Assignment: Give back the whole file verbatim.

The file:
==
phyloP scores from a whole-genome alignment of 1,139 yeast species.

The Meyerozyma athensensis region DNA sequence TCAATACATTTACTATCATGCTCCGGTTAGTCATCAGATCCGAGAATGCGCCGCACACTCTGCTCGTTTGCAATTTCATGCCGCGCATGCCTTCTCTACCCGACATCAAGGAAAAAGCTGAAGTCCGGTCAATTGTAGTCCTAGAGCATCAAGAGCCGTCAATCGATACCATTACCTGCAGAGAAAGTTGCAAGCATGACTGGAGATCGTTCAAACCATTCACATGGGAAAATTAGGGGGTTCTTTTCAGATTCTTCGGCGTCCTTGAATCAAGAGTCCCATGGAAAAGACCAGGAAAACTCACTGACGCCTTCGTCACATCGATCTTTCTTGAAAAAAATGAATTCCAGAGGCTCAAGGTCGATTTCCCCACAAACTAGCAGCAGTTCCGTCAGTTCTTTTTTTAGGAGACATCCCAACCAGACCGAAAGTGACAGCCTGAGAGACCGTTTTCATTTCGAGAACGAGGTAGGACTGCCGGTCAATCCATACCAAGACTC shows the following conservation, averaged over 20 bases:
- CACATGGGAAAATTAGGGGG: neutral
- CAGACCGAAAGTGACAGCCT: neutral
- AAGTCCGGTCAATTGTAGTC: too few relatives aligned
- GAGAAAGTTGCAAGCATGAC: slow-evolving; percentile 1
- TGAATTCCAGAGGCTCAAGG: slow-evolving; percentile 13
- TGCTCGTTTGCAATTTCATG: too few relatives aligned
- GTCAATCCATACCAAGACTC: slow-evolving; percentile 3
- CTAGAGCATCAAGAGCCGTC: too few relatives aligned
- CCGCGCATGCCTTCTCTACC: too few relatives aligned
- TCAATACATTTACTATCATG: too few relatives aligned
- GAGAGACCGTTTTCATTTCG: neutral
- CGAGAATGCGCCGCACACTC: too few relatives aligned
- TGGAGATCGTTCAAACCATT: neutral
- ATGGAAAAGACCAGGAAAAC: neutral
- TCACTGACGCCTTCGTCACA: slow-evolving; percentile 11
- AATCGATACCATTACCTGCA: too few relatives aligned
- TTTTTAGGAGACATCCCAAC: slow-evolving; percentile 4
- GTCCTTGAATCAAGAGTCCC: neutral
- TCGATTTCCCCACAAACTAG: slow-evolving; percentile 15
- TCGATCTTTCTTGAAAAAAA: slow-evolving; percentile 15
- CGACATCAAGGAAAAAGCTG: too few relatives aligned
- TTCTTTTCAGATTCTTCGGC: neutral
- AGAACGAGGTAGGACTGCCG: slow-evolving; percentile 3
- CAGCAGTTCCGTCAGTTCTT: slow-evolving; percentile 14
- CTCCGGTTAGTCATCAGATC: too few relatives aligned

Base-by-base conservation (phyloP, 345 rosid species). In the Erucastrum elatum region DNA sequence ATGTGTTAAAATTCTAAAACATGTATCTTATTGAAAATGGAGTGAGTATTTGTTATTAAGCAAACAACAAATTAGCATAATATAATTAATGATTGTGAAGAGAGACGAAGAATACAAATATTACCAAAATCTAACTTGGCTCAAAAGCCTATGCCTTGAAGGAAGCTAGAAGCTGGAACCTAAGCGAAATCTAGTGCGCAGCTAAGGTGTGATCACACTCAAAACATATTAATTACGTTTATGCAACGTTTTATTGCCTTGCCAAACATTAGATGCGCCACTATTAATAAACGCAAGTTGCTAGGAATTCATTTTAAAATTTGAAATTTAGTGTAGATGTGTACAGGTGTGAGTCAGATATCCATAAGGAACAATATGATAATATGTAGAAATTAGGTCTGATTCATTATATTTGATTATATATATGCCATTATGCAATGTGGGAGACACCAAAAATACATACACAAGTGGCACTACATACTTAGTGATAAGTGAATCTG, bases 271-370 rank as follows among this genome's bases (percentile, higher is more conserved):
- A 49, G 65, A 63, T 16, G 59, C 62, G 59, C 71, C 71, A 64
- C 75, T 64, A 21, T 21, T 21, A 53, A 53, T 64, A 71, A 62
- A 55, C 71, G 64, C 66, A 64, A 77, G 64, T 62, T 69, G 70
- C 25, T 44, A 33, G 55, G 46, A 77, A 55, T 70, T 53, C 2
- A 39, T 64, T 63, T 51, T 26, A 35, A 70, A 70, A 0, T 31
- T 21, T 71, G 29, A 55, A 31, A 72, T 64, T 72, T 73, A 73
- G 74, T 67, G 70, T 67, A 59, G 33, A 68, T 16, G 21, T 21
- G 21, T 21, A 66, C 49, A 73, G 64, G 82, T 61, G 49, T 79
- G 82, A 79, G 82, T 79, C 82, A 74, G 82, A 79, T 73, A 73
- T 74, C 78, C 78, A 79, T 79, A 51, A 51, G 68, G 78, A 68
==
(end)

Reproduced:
phyloP scores from a whole-genome alignment of 1,139 yeast species.

The Meyerozyma athensensis region DNA sequence TCAATACATTTACTATCATGCTCCGGTTAGTCATCAGATCCGAGAATGCGCCGCACACTCTGCTCGTTTGCAATTTCATGCCGCGCATGCCTTCTCTACCCGACATCAAGGAAAAAGCTGAAGTCCGGTCAATTGTAGTCCTAGAGCATCAAGAGCCGTCAATCGATACCATTACCTGCAGAGAAAGTTGCAAGCATGACTGGAGATCGTTCAAACCATTCACATGGGAAAATTAGGGGGTTCTTTTCAGATTCTTCGGCGTCCTTGAATCAAGAGTCCCATGGAAAAGACCAGGAAAACTCACTGACGCCTTCGTCACATCGATCTTTCTTGAAAAAAATGAATTCCAGAGGCTCAAGGTCGATTTCCCCACAAACTAGCAGCAGTTCCGTCAGTTCTTTTTTTAGGAGACATCCCAACCAGACCGAAAGTGACAGCCTGAGAGACCGTTTTCATTTCGAGAACGAGGTAGGACTGCCGGTCAATCCATACCAAGACTC shows the following conservation, averaged over 20 bases:
- CACATGGGAAAATTAGGGGG: neutral
- CAGACCGAAAGTGACAGCCT: neutral
- AAGTCCGGTCAATTGTAGTC: too few relatives aligned
- GAGAAAGTTGCAAGCATGAC: slow-evolving; percentile 1
- TGAATTCCAGAGGCTCAAGG: slow-evolving; percentile 13
- TGCTCGTTTGCAATTTCATG: too few relatives aligned
- GTCAATCCATACCAAGACTC: slow-evolving; percentile 3
- CTAGAGCATCAAGAGCCGTC: too few relatives aligned
- CCGCGCATGCCTTCTCTACC: too few relatives aligned
- TCAATACATTTACTATCATG: too few relatives aligned
- GAGAGACCGTTTTCATTTCG: neutral
- CGAGAATGCGCCGCACACTC: too few relatives aligned
- TGGAGATCGTTCAAACCATT: neutral
- ATGGAAAAGACCAGGAAAAC: neutral
- TCACTGACGCCTTCGTCACA: slow-evolving; percentile 11
- AATCGATACCATTACCTGCA: too few relatives aligned
- TTTTTAGGAGACATCCCAAC: slow-evolving; percentile 4
- GTCCTTGAATCAAGAGTCCC: neutral
- TCGATTTCCCCACAAACTAG: slow-evolving; percentile 15
- TCGATCTTTCTTGAAAAAAA: slow-evolving; percentile 15
- CGACATCAAGGAAAAAGCTG: too few relatives aligned
- TTCTTTTCAGATTCTTCGGC: neutral
- AGAACGAGGTAGGACTGCCG: slow-evolving; percentile 3
- CAGCAGTTCCGTCAGTTCTT: slow-evolving; percentile 14
- CTCCGGTTAGTCATCAGATC: too few relatives aligned

Base-by-base conservation (phyloP, 345 rosid species). In the Erucastrum elatum region DNA sequence ATGTGTTAAAATTCTAAAACATGTATCTTATTGAAAATGGAGTGAGTATTTGTTATTAAGCAAACAACAAATTAGCATAATATAATTAATGATTGTGAAGAGAGACGAAGAATACAAATATTACCAAAATCTAACTTGGCTCAAAAGCCTATGCCTTGAAGGAAGCTAGAAGCTGGAACCTAAGCGAAATCTAGTGCGCAGCTAAGGTGTGATCACACTCAAAACATATTAATTACGTTTATGCAACGTTTTATTGCCTTGCCAAACATTAGATGCGCCACTATTAATAAACGCAAGTTGCTAGGAATTCATTTTAAAATTTGAAATTTAGTGTAGATGTGTACAGGTGTGAGTCAGATATCCATAAGGAACAATATGATAATATGTAGAAATTAGGTCTGATTCATTATATTTGATTATATATATGCCATTATGCAATGTGGGAGACACCAAAAATACATACACAAGTGGCACTACATACTTAGTGATAAGTGAATCTG, bases 271-370 rank as follows among this genome's bases (percentile, higher is more conserved):
- A 49, G 65, A 63, T 16, G 59, C 62, G 59, C 71, C 71, A 64
- C 75, T 64, A 21, T 21, T 21, A 53, A 53, T 64, A 71, A 62
- A 55, C 71, G 64, C 66, A 64, A 77, G 64, T 62, T 69, G 70
- C 25, T 44, A 33, G 55, G 46, A 77, A 55, T 70, T 53, C 2
- A 39, T 64, T 63, T 51, T 26, A 35, A 70, A 70, A 0, T 31
- T 21, T 71, G 29, A 55, A 31, A 72, T 64, T 72, T 73, A 73
- G 74, T 67, G 70, T 67, A 59, G 33, A 68, T 16, G 21, T 21
- G 21, T 21, A 66, C 49, A 73, G 64, G 82, T 61, G 49, T 79
- G 82, A 79, G 82, T 79, C 82, A 74, G 82, A 79, T 73, A 73
- T 74, C 78, C 78, A 79, T 79, A 51, A 51, G 68, G 78, A 68